There are 2 types of shrubs as far as flowering goes. Those that bloom on current seasons growth and those that bloom on old growth. We look at a Buddleia or Butterfly Bush. It is an example of a plant that blooms on the current seasons growth. Glenn likes to cut it back so that when it warms in early Spring this plant will flush out with a lot of flowers, particularly since butterflies are attracted to this plant and its flowers. By cutting it back, it stimulates new growth, allowing more flowers to form. Go to the bottom of the plant, look for old growth, the big stems, cut them back and they'll start sending up new growth like the light green colored shoots. Snip the old growth off at the base then remove it. This may seem drastic but it must be done. With the new growth either cut it back or remove them. For the bigger diameter shoots, those about the diameter of a pencil, cut those back to right above the bud, cut at an angle. When all this is done it will be hard to tell its a Butterfly Bush but in a short period of time, probably a few weeks it will fill back out and flowers will form.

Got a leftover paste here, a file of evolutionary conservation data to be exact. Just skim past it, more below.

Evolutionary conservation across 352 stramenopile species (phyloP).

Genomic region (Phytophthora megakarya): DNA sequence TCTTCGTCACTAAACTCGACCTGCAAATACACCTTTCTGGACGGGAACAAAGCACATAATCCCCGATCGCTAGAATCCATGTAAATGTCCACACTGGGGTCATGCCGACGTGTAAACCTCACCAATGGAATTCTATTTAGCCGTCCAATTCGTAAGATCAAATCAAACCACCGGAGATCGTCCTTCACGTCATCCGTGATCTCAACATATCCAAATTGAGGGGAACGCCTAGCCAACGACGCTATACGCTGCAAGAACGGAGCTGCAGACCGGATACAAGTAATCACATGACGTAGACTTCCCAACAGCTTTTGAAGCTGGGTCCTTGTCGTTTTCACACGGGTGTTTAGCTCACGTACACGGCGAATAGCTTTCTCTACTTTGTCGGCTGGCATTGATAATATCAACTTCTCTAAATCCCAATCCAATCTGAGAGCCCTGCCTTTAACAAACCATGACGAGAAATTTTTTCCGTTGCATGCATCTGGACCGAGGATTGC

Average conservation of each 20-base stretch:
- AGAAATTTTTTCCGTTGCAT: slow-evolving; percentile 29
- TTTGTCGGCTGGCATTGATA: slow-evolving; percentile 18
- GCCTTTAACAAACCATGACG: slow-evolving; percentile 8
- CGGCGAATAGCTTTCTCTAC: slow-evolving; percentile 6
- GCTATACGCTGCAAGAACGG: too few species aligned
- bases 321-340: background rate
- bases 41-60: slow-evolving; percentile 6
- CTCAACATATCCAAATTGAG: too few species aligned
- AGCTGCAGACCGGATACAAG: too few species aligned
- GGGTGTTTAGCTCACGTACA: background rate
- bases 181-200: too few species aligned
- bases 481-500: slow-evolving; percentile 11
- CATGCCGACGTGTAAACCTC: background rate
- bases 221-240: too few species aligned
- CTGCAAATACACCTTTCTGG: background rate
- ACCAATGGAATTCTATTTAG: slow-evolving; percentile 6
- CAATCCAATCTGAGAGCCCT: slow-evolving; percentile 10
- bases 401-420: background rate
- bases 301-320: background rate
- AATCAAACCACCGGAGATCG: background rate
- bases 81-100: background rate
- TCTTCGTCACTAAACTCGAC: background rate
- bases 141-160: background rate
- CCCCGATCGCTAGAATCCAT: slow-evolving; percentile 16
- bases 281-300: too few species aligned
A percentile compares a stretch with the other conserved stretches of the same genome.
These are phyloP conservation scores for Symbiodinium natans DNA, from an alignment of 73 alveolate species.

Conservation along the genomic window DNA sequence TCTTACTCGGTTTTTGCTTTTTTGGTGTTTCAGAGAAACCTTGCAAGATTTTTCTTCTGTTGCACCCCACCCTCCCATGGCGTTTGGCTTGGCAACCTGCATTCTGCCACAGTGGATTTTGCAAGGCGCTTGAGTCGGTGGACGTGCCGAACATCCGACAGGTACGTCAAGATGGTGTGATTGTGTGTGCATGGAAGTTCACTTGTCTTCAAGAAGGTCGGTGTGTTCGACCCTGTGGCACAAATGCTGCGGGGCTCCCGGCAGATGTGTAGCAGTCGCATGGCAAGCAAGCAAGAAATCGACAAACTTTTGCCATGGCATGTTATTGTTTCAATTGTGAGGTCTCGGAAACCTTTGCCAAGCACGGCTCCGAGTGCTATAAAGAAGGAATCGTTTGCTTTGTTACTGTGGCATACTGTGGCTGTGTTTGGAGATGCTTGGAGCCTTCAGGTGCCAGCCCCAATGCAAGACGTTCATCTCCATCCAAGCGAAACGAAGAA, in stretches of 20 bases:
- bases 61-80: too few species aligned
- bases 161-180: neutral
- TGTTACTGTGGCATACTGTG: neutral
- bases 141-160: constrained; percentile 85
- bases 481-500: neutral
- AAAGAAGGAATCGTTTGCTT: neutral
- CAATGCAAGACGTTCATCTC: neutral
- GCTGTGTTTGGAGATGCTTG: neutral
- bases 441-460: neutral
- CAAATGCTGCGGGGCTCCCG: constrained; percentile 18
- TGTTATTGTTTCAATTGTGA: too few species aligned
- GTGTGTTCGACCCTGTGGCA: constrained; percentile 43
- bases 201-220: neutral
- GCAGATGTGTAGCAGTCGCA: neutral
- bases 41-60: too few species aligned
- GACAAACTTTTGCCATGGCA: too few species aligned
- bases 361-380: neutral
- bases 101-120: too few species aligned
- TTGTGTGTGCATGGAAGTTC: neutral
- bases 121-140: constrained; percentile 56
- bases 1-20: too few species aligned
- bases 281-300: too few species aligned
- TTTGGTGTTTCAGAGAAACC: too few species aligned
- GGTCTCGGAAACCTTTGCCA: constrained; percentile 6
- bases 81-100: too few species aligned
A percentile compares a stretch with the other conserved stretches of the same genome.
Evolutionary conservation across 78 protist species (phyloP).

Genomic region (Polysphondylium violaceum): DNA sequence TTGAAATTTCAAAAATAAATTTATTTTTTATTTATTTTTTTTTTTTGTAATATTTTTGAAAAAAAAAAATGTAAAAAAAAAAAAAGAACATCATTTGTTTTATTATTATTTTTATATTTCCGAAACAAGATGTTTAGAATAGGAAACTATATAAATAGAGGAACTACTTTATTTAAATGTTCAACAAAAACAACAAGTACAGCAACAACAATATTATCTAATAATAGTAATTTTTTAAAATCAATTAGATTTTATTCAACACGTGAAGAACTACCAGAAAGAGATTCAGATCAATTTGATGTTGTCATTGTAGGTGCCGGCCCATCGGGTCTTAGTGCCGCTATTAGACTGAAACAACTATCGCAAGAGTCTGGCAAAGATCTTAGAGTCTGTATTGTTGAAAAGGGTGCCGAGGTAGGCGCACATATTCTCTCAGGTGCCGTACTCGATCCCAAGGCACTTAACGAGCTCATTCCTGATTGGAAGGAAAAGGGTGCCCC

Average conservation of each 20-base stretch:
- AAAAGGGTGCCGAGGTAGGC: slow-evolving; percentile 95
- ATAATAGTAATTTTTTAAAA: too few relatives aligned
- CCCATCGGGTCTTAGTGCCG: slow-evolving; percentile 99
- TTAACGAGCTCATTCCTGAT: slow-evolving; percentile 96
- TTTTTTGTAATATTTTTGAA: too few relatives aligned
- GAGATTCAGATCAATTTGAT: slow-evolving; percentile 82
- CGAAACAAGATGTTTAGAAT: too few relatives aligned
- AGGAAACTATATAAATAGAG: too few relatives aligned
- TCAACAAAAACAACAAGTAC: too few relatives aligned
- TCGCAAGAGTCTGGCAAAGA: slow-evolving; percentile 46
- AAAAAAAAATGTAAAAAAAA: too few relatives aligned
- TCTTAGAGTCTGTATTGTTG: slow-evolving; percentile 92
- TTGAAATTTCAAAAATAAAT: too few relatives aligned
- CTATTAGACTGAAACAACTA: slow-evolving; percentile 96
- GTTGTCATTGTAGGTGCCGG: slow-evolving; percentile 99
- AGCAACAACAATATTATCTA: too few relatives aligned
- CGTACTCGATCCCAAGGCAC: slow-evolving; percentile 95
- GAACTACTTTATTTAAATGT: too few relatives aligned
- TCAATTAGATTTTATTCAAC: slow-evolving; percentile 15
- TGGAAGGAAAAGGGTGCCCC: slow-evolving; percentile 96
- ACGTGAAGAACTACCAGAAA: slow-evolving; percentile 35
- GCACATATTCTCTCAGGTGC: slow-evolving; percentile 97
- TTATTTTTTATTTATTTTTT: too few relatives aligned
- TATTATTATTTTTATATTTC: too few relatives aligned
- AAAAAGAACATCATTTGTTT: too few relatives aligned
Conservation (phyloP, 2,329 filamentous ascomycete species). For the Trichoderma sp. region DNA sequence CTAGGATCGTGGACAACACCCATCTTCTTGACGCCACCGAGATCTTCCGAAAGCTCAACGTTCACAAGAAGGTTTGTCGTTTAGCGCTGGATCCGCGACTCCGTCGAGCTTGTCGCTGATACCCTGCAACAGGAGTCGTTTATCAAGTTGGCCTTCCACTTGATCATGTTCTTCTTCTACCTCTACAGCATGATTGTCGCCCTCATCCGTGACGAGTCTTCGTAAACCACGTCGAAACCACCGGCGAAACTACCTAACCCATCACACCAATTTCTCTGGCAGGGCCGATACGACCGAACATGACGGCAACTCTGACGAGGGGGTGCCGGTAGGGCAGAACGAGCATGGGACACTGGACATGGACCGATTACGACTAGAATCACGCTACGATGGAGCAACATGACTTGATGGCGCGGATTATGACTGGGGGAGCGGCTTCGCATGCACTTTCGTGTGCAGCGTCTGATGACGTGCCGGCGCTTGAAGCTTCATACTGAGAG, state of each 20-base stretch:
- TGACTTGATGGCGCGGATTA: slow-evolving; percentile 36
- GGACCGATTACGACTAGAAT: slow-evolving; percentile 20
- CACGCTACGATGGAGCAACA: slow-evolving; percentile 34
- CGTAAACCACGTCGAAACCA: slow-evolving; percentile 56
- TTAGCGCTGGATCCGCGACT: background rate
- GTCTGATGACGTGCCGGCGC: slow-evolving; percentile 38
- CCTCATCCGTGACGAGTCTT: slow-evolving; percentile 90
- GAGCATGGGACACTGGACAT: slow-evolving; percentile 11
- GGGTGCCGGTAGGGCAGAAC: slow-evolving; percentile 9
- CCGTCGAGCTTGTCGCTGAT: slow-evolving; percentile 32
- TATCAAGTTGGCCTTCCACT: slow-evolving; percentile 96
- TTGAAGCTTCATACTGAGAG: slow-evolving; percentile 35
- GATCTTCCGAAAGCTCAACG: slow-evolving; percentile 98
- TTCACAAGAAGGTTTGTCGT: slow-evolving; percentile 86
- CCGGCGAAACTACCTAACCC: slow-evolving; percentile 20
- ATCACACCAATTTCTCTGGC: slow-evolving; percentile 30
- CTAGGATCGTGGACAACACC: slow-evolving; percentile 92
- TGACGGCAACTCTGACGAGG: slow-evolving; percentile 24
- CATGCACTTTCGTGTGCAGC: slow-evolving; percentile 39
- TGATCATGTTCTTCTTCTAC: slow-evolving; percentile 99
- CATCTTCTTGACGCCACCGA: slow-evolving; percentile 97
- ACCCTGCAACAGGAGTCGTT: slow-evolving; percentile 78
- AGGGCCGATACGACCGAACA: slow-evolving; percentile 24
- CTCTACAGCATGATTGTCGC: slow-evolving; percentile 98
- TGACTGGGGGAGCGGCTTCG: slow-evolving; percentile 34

We next look at some Hybrid Teas, Roses and have been here for years. When they flush out there is a profusion of color. These have started to leaf out, thus is a good time to prune. When determining when to prune Roses look for the buds, when they start to swell, when the leaves come out, at that point you'll be able to see where the dead foliage is, where winter damage occurred. Some of the canes will have blackened. If it's green on the outside and green on the inside that is a good cane, those should be kept. This plant has a nice structure, it has three or four main canes that are in good shape. Here the tops seems a little crowded, a little clustered in. With the humidity in this area and all the leaves that will come out Black Spot or Powdery Mildew could become a problem. Fungal diseases thrive in this environment and climate so it is probably best to prune this Rose so it will have better air circulation. This is a technique used with Hybrid Teas, Floribundas, those kind of Roses. Shrub Roses and other more disease resistant varieties don't pose as much of a problem. In this case Charlie thinks it best to prune out different shoots, thin it out a little so there aren't as many crossing branches, not as many crowded areas. After that is done it can be left alone. Add a little water, a little fertilizer and within few weeks this Rose will take off, flowers will form, it will be beautiful.

Thanks Glenn for showing us how how to prune all these beautiful Topiaries and shrubs at Cypress Gardens. We've all benefited from your advice and appreciate the beauty of these gardens.